The average gross wage in Hungary rose by an annual 10 percent to 273,822 forints (EUR 886) in January, the Central Statistical Office (KSH) said on Monday.
Net wages grew at the same place as gross wages, also climbing by 10 percent to 182,100 forints. KSH noted that wages have been boosted by a higher minimum wage as well as pay increases for social services and healthcare workers and state employees in the cultural sector. Excluding the 189,800 Hungarians in public work programmes, the average gross wage rose by 9.8 percent to 288,152 forints, while net wages also increased by 9.8 percent to 191,620 forints. Full-time public workers earned gross 80,094 forints on average during the month, 1.1 percent more than in the same period a year earlier.
Calculating with January twelve-month CPI of 2.3 percent, real wages were up by 7.5 percent. Regular gross wages rose by 10.3 percent to 261,945 forints. Excluding public workers, business sector gross wages rose at a below-average rate of 9.0 percent year-on-year, and regular wages in the sector rose by 9.3 percent. Also without public workers, gross public sector wages were up by 12.2 percent in the year to January, including a 12.6 percent rise in regular wages.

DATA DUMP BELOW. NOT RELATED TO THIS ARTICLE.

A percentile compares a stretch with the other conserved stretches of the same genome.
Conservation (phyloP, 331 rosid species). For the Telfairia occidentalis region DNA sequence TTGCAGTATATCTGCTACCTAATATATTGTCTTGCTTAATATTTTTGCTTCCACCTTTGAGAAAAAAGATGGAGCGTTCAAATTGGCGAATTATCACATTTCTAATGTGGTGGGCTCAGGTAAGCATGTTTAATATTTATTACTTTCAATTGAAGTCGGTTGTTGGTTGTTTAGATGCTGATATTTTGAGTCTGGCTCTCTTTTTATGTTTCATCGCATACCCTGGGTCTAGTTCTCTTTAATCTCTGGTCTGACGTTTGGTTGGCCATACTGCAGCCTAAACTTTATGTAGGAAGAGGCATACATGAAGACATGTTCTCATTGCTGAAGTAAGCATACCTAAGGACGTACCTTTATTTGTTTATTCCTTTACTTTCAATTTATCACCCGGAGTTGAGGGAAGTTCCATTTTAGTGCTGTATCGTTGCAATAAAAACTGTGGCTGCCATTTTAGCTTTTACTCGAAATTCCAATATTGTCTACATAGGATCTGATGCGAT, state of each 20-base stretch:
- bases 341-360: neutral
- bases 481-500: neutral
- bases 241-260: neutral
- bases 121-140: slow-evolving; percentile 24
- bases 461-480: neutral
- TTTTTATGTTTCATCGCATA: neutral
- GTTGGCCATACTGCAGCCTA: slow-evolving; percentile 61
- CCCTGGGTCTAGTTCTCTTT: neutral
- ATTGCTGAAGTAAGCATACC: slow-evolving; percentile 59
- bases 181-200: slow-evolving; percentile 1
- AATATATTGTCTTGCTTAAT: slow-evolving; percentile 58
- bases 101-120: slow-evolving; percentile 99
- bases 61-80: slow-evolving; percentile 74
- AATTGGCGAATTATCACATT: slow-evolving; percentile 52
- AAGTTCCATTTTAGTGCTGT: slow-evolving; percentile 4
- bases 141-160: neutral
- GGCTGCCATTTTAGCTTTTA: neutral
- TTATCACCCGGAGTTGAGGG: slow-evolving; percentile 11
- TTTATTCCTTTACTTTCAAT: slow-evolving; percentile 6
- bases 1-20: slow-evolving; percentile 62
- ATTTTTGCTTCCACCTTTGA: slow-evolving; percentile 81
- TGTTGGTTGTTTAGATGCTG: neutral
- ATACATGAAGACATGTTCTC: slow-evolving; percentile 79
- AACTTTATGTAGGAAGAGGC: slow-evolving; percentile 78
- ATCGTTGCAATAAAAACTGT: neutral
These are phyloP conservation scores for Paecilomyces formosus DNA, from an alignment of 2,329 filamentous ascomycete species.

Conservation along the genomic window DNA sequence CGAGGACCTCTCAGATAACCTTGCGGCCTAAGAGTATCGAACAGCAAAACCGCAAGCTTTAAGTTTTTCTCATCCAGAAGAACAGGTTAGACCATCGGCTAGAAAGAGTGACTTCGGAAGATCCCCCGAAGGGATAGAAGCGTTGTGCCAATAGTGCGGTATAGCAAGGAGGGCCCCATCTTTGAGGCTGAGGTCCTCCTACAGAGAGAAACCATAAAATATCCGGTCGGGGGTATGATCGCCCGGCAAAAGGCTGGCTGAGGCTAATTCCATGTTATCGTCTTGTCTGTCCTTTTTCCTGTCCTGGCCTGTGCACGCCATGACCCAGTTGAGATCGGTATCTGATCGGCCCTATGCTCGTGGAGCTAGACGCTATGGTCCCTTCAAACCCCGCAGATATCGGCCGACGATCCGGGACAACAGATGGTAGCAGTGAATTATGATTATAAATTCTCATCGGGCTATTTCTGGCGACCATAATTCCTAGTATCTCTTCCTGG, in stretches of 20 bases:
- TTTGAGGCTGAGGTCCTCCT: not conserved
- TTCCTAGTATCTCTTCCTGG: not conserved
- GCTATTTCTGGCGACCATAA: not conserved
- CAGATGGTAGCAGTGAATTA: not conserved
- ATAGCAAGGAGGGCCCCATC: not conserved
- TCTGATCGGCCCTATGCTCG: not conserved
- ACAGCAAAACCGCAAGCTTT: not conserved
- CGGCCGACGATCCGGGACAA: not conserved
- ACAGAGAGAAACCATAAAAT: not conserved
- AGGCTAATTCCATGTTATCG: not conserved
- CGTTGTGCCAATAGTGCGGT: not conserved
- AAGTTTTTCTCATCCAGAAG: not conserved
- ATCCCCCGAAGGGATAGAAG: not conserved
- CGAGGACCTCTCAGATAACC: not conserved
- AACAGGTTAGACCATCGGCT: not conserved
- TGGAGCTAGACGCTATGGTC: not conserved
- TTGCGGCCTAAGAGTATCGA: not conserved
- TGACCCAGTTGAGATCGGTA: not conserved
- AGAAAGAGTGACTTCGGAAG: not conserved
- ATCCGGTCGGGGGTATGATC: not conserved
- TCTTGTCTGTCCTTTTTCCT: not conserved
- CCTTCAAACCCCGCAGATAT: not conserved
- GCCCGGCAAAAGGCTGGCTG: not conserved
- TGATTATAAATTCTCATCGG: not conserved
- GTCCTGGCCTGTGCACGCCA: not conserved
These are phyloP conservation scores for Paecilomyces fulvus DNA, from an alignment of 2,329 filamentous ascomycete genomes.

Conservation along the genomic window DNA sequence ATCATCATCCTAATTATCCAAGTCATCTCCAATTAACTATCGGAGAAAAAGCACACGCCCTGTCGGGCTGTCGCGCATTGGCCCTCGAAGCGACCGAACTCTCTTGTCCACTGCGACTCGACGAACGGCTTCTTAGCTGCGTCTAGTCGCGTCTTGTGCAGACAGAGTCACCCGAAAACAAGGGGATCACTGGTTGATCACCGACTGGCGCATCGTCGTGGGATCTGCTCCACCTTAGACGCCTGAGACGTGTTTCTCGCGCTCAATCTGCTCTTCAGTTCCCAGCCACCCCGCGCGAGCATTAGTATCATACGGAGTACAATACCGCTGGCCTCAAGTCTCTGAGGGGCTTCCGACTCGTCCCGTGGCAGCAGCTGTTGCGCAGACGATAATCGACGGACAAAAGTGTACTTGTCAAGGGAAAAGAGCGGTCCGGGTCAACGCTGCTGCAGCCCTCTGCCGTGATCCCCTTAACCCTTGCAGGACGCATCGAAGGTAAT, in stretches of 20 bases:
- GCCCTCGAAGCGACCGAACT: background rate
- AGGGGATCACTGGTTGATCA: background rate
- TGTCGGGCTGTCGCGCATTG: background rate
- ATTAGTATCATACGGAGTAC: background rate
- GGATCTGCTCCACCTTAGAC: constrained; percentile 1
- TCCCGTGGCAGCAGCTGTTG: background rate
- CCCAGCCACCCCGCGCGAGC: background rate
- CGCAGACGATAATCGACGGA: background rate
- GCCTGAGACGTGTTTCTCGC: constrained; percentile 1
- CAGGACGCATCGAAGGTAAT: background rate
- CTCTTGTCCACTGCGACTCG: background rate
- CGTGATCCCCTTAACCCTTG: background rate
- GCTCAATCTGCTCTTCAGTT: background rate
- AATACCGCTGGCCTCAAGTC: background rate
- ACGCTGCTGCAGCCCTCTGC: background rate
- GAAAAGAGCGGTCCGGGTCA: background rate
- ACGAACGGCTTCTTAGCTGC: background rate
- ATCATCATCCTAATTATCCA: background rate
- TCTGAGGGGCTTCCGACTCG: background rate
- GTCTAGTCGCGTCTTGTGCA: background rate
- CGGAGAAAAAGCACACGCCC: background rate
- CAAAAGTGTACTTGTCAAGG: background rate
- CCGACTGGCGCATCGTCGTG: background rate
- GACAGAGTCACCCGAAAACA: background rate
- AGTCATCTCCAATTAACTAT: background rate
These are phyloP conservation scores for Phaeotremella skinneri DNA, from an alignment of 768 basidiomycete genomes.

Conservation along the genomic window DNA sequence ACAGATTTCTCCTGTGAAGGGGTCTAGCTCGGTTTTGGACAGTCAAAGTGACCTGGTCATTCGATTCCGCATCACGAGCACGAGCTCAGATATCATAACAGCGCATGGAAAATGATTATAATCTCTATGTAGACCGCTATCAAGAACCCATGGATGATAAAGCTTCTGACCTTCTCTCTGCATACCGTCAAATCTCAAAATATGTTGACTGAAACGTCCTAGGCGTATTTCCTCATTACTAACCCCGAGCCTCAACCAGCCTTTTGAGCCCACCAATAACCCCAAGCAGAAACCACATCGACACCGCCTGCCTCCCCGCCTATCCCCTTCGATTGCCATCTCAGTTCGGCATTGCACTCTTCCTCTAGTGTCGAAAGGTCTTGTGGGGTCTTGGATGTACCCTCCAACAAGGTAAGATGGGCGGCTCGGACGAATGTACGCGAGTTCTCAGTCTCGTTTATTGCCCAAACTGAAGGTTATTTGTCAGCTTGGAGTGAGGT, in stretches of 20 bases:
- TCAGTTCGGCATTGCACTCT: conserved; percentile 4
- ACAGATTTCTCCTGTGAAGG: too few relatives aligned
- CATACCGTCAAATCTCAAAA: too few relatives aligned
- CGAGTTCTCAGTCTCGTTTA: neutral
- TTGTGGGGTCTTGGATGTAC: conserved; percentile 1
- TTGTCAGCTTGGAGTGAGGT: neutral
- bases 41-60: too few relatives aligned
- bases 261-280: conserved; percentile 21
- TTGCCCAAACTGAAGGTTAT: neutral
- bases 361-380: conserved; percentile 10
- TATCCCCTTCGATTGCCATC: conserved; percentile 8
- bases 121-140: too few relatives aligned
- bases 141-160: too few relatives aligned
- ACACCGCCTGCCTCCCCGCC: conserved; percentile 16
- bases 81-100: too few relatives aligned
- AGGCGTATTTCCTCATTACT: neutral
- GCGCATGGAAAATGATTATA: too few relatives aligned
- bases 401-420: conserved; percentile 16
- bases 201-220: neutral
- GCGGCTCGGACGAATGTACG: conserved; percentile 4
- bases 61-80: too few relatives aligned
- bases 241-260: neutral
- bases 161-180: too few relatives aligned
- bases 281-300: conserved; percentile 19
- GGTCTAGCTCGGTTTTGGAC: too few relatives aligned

Commenting on the data, Economy Minister Mihály Varga said that net wages have been growing continuously for more than four years. The government has concluded the wage talks it was involved in and Varga believes that wages in the public sector are about to grow at the same pace as the overall increase in January. Wages in the private sector could rise at a slightly slower pace, he added.
ING Bank chief analyst Péter Virovácz noted that January wage increases usually match the annual average for the year. In 2017, however, the annual average could be higher than the January numbers as the full effect of wage increases in the public sector have not yet been included. Gergely Suppan of Takarekbank said wages could grow by 10 percent this year and real wage growth could reach 7.6 percent. Wage growth from 2013 to the end of 2017 could total 28.3 percent.
via MTI and ksh.hu